Engineering is a highly diverse and ever-evolving sector and this rapid pace of change extends to the roles available to engineers with many of the highest paying positions in the industry today not existing a decade ago.With such a dynamic sector comes a wave of new skill sets and positions available to candidates, that are not only exciting, but highly sought after. What does 2019 have in store for engineers?
Software systems engineer.
A software systems engineer is responsible for designing systems that allow our world to turn. From in car entertainment, flight controls through to smart factories. Average salary: the average salary of a software systems engineer in the UK is £36,300, rising to £42,500 in London. However, the role is incredibly in-demand and salaries can rise to £60,000 and upwards depending on the employer.
Job description: Software systems engineers cater for a variety of industries and businesses. They may design and/or maintain communication systems in schools, and offices through to performance development on jet engines. Their work is on a broader scale to coders, and can design algorithms to direct how we interact with our connected world.
Qualifications: A typical career progression will start with achieving a BSc in engineering, computer science, applied mathematics or a related subject. The next step would be to take a MSc in a specified area. For example, Cranfield University in Bedfordshire offers a course in Computational and Software Techniques in Engineering. After this, you could opt to take an entry level role with on-the-job training, or continue your studies with a PhD in a further specialism.
Control and calibration engineer.
A control systems engineer’s role is to quite literally control the behaviour of dynamic systems, i.e. systems that constantly change. It is their aim to create stability in these systems. For example, how an automatic car changes gear, or when an all wheel drive is accelerated, these systems determine how much power goes to each wheel and when.
Average salary: The average salary of a controls system engineer is £42,500, although this can rise above £75,000 with seniority.
Job description: Automotive, aerospace and manufacturing are common fields for a control engineer, and there is a growing number of roles appearing in the energy and nuclear sectors. A typical task will involve designing both the operations systems for these plants, as well as the software that controls them.
Qualifications: A BSc in engineering and/or a computer science background is almost always essential. Afterwards, an MSc in this particular field helps to ensure specialist knowledge. A PhD is not always necessary but is desirable amongst employers although entry level roles may be available to those without a doctorate.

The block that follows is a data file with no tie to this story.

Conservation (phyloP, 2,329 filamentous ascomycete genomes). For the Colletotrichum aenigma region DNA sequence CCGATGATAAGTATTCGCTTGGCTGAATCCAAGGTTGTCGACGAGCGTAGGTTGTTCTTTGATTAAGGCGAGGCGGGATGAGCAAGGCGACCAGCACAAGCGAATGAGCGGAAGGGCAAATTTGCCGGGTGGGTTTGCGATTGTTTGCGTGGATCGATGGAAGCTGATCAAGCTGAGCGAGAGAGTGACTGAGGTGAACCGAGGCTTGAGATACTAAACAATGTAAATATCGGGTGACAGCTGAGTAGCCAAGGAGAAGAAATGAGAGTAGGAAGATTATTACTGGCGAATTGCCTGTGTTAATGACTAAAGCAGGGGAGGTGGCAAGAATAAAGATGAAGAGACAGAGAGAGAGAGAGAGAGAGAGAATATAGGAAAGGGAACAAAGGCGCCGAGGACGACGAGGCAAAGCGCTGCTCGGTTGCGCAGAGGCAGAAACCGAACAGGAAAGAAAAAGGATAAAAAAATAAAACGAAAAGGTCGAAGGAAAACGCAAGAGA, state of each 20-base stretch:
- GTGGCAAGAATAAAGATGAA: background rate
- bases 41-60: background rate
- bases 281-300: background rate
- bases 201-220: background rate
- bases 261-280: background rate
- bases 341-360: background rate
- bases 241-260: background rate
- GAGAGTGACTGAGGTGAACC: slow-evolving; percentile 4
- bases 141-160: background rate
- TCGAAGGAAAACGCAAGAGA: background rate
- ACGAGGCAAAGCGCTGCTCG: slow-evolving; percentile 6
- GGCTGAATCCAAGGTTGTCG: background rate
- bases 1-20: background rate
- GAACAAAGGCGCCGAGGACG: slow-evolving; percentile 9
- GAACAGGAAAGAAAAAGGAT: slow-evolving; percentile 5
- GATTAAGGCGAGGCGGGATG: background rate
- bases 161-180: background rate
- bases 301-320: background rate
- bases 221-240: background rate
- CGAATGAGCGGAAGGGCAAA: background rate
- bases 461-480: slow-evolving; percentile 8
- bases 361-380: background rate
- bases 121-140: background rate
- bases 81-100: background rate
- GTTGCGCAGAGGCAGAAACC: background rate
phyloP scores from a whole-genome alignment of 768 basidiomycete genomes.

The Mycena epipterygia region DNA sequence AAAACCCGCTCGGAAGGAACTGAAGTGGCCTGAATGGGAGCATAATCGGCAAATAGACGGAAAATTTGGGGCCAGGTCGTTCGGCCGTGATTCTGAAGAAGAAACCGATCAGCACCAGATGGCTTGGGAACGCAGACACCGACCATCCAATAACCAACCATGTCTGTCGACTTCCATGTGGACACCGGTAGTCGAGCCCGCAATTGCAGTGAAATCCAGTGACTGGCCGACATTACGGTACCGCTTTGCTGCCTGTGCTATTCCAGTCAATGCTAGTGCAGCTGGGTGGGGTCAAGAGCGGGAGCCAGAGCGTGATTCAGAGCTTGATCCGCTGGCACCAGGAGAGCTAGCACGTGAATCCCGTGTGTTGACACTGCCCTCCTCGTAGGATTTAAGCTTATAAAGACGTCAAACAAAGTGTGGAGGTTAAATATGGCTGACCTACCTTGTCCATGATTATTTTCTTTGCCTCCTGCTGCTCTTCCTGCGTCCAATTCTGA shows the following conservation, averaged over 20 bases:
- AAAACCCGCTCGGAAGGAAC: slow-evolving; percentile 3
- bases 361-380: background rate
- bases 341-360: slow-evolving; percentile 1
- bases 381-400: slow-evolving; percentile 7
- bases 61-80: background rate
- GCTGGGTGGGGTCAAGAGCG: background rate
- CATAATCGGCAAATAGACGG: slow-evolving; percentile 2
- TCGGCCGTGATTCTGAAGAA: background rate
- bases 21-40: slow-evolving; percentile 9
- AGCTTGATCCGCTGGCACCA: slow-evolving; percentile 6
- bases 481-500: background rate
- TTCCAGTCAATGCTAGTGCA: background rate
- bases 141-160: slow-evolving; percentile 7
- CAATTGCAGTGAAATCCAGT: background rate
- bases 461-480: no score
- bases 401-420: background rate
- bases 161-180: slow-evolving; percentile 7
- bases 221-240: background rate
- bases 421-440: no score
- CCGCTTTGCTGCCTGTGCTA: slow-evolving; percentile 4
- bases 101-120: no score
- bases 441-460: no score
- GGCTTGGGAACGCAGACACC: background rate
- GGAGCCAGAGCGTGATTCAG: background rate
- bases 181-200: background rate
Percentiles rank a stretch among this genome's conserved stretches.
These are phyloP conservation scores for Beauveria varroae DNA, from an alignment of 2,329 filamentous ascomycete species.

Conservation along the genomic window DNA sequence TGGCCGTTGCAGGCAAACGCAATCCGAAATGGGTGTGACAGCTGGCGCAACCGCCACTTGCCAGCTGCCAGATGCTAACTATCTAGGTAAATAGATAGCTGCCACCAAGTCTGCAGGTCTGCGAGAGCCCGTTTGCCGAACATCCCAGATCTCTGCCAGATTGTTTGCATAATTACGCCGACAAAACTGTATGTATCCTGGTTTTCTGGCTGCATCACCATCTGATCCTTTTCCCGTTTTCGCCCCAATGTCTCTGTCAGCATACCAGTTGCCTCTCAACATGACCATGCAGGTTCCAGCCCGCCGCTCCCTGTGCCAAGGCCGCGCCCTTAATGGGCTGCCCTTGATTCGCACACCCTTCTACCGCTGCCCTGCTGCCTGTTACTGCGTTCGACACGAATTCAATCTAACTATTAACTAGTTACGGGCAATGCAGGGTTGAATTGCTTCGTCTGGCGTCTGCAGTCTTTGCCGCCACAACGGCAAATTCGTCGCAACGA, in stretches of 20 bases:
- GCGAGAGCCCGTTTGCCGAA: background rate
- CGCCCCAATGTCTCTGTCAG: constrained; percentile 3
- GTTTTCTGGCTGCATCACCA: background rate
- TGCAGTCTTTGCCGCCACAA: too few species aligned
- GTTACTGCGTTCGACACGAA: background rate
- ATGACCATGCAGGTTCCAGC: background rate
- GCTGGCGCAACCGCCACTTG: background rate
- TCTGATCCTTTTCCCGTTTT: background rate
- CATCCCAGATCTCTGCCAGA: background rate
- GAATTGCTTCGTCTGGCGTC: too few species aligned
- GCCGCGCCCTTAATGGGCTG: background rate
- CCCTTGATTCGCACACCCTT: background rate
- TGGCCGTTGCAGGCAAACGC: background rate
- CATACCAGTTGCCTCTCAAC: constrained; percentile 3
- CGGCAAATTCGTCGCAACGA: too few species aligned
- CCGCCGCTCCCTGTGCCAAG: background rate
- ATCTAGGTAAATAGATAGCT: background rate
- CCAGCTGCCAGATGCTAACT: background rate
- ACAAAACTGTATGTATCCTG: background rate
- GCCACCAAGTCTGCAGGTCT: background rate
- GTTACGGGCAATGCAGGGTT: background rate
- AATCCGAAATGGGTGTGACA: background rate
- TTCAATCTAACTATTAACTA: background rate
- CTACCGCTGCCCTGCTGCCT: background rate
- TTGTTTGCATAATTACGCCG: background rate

There’s no experience like hands-on experience and the best way to gain several years experience in the industry might be to take on an internship where you can train on the job. Work placements are another option and these can often be completed whilst at university.
An electrical engineer designs and conducts research programmes using their knowledge of both electricity and materials. These programmes allow them to evaluate applications, components, products and electrical systems.
Average salary: £30,824 - this increases with experience. Average salaries for engineers with experience can range from £35,000 to £60,000.
Job description: Electrical engineers often design the wiring looms and harness that allow our cars to work and planes to fly. They see entire projects through from the initial planning phases to the implementation, testing and handover, and are often involved in the maintenance from then on. Workspaces may include manufacturing plants, offices, workshops or laboratories, and the versatility of the role makes it suitable for freelance availability or work overseas.
Qualifications: There are several different routes to becoming an electrical engineer, and there’s a vast range of qualifications that can help you get there. Typical BSc courses include building services engineering, communications engineering, computing and software engineering, electro-mechanical engineering, mechanical and production engineering.
Today’s engineering roles have shifted from the manual. The days of cogs and wheels are growing ever-more remote and are being slowly replaced by the digital. One thing hasn’t changed: the need for more great minds and inventors.
With the steadily increasing desire for a technological revolution, and the introduction of all things electrical such as smart factories and driverless cars, we’ll begin to see more and more of these computational engineering roles crop up in future. The age of the piston is fading, but the age of the computer whizz is now in full swing.